“Thank you.” She flipped through the book of karaoke songs and the guy was off to the john. She looked at me. “You never go up there and sing.”

“Can’t do it,” I said.

“Why not?”

“Too scared.”

“Of singing?”

“Of sucking.”

On the way back, he-who-was-not-afraid-of-sucking clapped along and took the microphone away from a man serenading some fishnet wearing girl with a country song I didn’t recognize. He strained to wiggle his hips to the rhythm while he sang. He couldn’t. He tried some pseudo sexy pelvic thrusts.

“Carrie is afraid of singing,” Jessie announced.

my art that I’m always so afraid to share.

He eyeballed me and his hand clung to the curve of Jessie’s back. “Carrie looks like she’s afraid of a lot of things.” He leaned forward so all I could smell was him; beer sour, tobacco stained-breath. “You are afraid of your own damn voice, aren’t you?”

I was. Jessie wasn’t. He obviously wasn’t. But I was and I still kind of am, but I’m working on it.

Every week, I’m trying to learn that it’s not the end of the world to get a small detail wrong and that you can correct that detail and that it’s way more important to focus on the act of speaking, writing, singing, reporting, doing. It’s way more important to enjoy and be a part of the process.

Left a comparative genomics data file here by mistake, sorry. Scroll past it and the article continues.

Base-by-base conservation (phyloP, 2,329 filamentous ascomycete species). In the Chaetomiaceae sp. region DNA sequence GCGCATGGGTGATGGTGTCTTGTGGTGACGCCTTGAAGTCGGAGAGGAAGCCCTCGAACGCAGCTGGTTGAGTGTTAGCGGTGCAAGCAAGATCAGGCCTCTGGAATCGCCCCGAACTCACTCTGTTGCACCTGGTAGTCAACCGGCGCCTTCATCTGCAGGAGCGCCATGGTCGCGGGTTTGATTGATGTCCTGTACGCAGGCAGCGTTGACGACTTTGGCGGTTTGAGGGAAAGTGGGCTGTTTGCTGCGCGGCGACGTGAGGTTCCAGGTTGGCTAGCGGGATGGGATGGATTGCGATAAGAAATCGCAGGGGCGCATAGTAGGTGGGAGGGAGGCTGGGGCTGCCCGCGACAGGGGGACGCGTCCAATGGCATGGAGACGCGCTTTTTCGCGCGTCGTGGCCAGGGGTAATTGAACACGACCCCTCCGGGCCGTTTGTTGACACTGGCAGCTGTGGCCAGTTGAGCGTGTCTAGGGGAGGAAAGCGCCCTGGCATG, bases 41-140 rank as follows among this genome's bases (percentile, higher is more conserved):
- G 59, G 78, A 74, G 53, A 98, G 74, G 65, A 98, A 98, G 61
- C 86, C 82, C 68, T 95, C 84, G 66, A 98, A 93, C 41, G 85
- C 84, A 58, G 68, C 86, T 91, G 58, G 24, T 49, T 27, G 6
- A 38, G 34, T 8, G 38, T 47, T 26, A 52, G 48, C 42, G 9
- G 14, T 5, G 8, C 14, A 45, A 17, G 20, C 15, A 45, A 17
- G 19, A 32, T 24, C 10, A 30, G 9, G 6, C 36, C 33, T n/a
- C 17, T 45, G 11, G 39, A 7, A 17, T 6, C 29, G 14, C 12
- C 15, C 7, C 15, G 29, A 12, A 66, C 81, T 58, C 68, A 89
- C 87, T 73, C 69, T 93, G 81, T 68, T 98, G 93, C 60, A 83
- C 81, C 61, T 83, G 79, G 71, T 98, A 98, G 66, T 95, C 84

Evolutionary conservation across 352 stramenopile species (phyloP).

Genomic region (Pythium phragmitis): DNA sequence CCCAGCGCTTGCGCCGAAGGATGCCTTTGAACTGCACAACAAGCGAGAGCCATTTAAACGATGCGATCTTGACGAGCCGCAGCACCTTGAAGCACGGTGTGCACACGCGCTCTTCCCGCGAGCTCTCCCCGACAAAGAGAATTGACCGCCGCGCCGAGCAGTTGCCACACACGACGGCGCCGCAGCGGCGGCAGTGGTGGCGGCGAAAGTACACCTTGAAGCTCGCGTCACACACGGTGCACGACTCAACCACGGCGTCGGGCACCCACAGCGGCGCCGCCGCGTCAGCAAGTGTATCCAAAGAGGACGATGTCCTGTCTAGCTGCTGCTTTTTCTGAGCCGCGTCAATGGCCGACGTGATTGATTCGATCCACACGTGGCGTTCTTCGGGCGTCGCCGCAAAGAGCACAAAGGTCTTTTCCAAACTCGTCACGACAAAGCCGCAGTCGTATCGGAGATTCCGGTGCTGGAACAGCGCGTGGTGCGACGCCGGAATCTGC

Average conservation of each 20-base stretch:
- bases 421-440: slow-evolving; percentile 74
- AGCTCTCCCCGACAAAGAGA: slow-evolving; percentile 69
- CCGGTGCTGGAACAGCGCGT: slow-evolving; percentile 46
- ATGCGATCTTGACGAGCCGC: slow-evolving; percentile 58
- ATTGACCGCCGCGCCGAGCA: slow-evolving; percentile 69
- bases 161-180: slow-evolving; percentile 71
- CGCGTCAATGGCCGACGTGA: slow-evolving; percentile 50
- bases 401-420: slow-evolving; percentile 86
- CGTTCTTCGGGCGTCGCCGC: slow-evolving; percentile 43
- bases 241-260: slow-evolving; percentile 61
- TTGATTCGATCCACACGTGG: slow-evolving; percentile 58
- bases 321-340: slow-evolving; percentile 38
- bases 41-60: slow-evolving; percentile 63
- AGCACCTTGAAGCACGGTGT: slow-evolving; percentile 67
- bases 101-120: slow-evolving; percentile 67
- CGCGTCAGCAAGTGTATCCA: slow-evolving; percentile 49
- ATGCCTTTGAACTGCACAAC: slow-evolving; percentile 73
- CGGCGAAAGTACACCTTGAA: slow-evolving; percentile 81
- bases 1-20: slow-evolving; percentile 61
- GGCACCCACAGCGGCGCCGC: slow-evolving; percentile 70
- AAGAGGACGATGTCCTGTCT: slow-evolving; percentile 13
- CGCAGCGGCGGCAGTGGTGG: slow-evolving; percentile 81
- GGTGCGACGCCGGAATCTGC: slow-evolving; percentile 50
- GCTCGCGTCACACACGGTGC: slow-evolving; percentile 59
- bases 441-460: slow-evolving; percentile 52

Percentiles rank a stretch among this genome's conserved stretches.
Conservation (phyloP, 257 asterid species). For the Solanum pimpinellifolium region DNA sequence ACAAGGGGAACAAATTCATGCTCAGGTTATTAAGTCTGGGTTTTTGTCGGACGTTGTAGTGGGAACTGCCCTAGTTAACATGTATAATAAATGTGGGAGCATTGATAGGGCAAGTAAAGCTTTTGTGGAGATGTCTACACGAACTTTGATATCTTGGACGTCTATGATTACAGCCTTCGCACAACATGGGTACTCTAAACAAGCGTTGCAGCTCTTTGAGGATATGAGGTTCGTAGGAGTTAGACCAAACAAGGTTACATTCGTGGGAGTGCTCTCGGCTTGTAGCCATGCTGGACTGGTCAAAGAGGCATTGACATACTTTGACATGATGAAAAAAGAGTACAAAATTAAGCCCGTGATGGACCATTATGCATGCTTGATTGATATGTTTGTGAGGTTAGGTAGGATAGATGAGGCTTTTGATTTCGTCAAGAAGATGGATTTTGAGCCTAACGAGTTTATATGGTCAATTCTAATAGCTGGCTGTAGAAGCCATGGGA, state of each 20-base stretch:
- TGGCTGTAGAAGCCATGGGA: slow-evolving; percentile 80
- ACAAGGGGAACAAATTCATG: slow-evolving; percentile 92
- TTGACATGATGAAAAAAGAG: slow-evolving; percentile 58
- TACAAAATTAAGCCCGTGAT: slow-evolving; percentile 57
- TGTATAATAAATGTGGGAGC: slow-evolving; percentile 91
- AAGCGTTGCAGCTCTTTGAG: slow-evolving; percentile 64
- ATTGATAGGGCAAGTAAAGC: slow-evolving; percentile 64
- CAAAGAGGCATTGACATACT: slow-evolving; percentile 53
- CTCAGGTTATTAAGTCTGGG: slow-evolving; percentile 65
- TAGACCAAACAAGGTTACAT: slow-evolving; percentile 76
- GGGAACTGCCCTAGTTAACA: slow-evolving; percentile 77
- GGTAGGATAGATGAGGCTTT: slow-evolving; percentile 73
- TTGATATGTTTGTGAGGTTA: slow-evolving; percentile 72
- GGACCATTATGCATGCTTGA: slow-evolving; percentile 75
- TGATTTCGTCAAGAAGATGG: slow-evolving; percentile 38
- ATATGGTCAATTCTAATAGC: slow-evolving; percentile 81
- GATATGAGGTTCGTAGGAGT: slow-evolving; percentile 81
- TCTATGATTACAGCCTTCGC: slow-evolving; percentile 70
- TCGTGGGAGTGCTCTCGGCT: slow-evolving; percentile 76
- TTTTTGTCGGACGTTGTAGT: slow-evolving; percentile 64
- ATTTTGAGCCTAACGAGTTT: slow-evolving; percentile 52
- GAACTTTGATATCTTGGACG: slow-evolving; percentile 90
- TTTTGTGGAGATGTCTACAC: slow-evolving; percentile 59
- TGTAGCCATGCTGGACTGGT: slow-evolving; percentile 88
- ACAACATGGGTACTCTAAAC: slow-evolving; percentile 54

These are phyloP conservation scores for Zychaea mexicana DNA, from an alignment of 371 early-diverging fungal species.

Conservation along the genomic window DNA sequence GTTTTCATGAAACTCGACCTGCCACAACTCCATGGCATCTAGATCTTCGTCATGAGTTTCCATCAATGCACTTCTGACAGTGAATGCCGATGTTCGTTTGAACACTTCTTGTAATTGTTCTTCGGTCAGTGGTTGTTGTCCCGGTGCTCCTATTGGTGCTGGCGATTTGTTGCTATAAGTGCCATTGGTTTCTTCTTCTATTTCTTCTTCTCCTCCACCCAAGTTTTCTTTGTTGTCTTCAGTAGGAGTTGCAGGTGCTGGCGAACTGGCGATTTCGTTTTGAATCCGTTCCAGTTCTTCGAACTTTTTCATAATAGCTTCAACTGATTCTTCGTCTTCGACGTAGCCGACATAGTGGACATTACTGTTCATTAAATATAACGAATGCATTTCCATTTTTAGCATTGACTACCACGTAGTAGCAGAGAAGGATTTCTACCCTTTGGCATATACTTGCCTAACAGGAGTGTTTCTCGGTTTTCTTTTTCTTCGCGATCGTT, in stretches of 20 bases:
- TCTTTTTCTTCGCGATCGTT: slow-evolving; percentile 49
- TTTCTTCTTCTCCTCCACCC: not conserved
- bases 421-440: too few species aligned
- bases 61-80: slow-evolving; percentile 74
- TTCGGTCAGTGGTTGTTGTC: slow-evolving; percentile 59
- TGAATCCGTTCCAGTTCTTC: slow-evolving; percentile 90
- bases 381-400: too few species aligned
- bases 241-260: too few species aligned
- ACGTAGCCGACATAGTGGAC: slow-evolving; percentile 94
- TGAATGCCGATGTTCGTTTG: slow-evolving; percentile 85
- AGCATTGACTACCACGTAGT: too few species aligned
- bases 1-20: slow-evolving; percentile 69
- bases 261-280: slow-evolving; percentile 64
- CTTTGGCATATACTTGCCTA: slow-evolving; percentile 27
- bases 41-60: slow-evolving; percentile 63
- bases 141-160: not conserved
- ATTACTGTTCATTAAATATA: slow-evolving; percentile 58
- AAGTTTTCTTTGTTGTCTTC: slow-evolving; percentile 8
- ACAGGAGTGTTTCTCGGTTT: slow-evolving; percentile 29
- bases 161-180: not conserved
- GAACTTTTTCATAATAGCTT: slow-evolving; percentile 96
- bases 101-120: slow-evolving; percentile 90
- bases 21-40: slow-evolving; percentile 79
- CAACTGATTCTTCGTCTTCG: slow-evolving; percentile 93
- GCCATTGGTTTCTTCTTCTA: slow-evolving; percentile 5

But it’s so hard sometimes.

How about you? Are you finding ways to be brave, to put your voice out there, to sing and not worried that you might not sound awesome? I hope so. I hope you do.

Also, I made a QR code for my art place. How cool is that?

Be Brave Friday

It’s Be Brave Friday and I’ve not had the bravest of days, really. That changes now with this post, right?

Here’s a painting on wood (a board from a bookshelf originally from a wonderful woman’s house, which was previously owned by a family of other friends of me).

It’s raw like my feelings right now. It’s a bit haunted like the world right now.

But it’s there–created. And like me, probably not done.

As most of you know, sharing anything I’ve painted is really hard. But I’m all about rewriting those negative scripts and rewriting new ones and cheering each other on while we do. If you are trying, thriving, grieving, becoming, celebrating, evolving? I’m rooting so hard for you, for all of us.

And if you want to support me, please buy one of my books (links above in the BOOKS category) or join my Patreon, it’s really fun! <3

Be Brave Friday – Three Ways To Help You Be Brave.

Being brave means that you go after what you want, you evolve into the person you want to become and you don’t let those fears stop you.

Carrie Jones Books
Carrie Jones Books
Be Brave Friday - Three Ways To Help You Be Brave.